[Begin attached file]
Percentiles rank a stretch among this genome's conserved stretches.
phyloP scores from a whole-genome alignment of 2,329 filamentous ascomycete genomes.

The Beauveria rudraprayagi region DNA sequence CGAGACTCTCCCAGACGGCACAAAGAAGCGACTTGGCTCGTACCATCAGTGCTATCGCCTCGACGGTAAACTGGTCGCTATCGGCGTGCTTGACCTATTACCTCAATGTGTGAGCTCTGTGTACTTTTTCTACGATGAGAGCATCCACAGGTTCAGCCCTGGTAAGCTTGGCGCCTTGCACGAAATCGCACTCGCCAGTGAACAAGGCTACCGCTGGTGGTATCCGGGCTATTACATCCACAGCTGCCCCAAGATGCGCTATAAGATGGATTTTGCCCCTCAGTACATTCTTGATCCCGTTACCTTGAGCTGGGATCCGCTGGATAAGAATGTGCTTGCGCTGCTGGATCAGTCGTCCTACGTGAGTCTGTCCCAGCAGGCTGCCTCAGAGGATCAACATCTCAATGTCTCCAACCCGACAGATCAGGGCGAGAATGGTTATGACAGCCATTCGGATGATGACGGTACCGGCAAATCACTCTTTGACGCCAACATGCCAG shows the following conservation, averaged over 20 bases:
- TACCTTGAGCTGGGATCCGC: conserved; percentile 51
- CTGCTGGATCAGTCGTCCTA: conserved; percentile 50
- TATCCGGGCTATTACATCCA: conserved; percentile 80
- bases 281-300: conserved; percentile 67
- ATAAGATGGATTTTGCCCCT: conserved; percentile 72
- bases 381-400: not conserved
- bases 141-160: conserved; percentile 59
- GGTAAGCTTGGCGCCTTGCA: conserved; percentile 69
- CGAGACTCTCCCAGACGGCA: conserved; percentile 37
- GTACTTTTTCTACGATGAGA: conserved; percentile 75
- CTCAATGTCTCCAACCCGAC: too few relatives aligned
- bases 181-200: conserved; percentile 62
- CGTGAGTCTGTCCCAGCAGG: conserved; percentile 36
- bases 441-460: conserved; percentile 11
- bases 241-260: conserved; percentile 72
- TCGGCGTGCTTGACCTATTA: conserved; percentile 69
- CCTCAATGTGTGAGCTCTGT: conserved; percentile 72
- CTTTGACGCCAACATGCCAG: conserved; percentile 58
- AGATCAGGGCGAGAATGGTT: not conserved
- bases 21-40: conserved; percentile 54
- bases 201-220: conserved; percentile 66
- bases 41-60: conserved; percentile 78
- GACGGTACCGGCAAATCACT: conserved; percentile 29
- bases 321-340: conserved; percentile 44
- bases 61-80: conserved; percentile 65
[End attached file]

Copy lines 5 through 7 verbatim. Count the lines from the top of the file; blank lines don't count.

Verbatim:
- CTGCTGGATCAGTCGTCCTA: conserved; percentile 50
- TATCCGGGCTATTACATCCA: conserved; percentile 80
- bases 281-300: conserved; percentile 67